A modifier, on the other hand, can be either one of the following:
    a. ~n (refers to the nth ancestor of the commit pointed to by the commit pointer preceding it)
    b. ^ (refers to the parent of the commit pointed to by the commit pointer preceding it. If a commit has multiple parents, you can use ^n to refer to the nth one)

We all learn by example, so let's consider a possible scenario. Say we have a git repository with 2 branches, master and testing. Say the master branch has 2 commits with SHA keys 0af4780... (=HEAD) and 326399d..., and say the testing branch has 3 commits. Say the current branch is testing. Here are some examples in the context of that scenario:
    a. 0af4780... = HEAD = self explanatory
    b. HEAD~1 = commit 326399d...
    c. testing^^ = the oldest commit in the testing branch

Thing #5: Alternate usages
In commands like git diff, which make sense for both commits and files, the commit pointers passed to them can be followed by :file_path, if you wish to compare 2 past versions of a file instead of 2 whole commits. For example, say we have a file called blah.c in the lib/ directory in our repository (which happens to be huge), and we want to see what changes were made to it between the second last and fourth last commits. We could do something like:

git diff HEAD~1:lib/blah.c HEAD~3:lib/blah.c

Another interesting thing is commit ranges, which you can pass to commands like git log to see what has changed in that range of commits. They have the form commit_pointer1..commit_pointer2.

If this got you interested, you really should read this amazing PDF on the internals of git.

If you liked this article, why not extend your appreciation by following me or Rajat on Twitter?

Thursday, July 14, 2011

Sed - reducing effort since '74

Sed, short for 'stream editor', is a (pretty awesome) utility created by  Lee E. McMahon of Bell Labs. I would like to take a detour here and mention that I am in real awe of Bell labs. They have given us so much, starting from C and C++ to Unix itself. Another useful utility (which I should cover here soon) made by them is cscope.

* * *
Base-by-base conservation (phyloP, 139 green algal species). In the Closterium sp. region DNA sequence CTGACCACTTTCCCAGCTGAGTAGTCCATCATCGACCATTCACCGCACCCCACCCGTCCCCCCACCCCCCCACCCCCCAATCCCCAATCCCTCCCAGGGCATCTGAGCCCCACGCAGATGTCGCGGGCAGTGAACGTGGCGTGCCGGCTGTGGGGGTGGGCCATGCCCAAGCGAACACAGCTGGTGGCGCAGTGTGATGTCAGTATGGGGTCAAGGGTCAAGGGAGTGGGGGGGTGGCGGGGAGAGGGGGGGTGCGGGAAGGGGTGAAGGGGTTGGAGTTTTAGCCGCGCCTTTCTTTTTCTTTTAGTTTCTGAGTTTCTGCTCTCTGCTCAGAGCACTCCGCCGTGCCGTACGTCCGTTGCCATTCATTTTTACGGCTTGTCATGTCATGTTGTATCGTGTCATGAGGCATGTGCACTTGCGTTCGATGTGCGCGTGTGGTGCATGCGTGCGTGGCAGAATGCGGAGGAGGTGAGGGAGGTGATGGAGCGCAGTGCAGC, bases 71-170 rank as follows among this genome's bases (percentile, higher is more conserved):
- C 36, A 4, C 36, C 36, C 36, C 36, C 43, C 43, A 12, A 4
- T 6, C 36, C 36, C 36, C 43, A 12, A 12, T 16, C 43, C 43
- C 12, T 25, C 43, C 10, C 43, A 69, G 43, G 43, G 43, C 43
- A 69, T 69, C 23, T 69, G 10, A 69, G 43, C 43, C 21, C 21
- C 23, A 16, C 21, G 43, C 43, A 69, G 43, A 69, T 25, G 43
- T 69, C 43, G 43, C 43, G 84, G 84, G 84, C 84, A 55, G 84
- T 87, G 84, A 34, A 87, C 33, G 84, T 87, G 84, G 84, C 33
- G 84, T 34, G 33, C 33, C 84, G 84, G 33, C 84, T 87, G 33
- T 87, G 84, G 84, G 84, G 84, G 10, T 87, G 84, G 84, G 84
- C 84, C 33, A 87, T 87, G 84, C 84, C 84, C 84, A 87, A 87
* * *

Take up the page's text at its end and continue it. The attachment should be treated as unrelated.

Now, coming back to 'sed', it saved me quite some effort today while working with Kate. Well, frankly, the time it took me to learn some basic tricks and perfect the command might have taken a little longer than it would have taken me to manually make the change, but I won't add that time. Why ? Because the time invested would save me plenty more in the future, whereas doing the task manually wouldn't save me anything in the future.

So what was this task ? As I have explained here, I am working on the modeline variable editor in Kate. The widget that my mentor and I had created, to be used in place of the 'QLineEdit' , had some help text. I had forgotten to wrap the text in i18n() wrappers.

The initial text was something like this :-
item-> setHelpText(" Help text goes here ") ;

Now had there been just two or three of such occurrences, I wouldn't have thought about using sed; but there were a lot more (I didn't check then, but as it turns out, about 40 changes were made using sed). Anyways, I needed the text to be modified to :-

item->setHelpText(i18n(" Help text goes here"));

With sed, that wasn't too hard.

sed 's:setHelpText(\"\([a-zA-Z0-9.() ]*\)\"):setHelpText(i18n(\"\1\")):g' <old >new

Just one line and all the changes were made. And I had with me another patch to offer to the community ;-).

Combined with Regular Expression (Regex), sed has a lot to offer.

Suggested links :

For more information on Internalization (i18n), check out the Wikipedia page.
For a tutorial on Sed, I would suggest this.
Online manual for Sed is available here.

Thursday, July 7, 2011

Kate's Variable Editor

Well, as I have mentioned before, I am part of 'Season of KDE' this year and am working on Kate. My project statement is to create a 'Modeline Editor'.

Frankly speaking, modeline variables is a feature that I was unaware of before I read about this project.  It is one of those subtle features that can make editing and formatting very easy. With just a line at the beginning (or end) of the file you can tell the editor things about tab-width, syntax-highlighting, background-color and what not.

With a lot of assistance from my mentor, Dominik Haumann, we began working on the variable editor by creating a new 'widget'. For now, this remains independent of the rest of the Kate but once it is ready (which it almost is), we'd merge it.

Some important lessons learnt during the process that I'd like to share :-

  1. Make use of version control :- After spending about 24 hours on a part of the project, I e-mailed my mentor the new source code; only to learn that those very changes had already been made. So how did I miss it ? I thought I was smart enough to update my working copy in the beginning of those 24 hours, but not once during those working hours did I bother to check if some changes had been made. That was one valuable lesson. As Vicky correctly pointed out though, there was a silver lining : I wrote some code that was written by a more experienced person as well; I had the opportunity to compare and learn.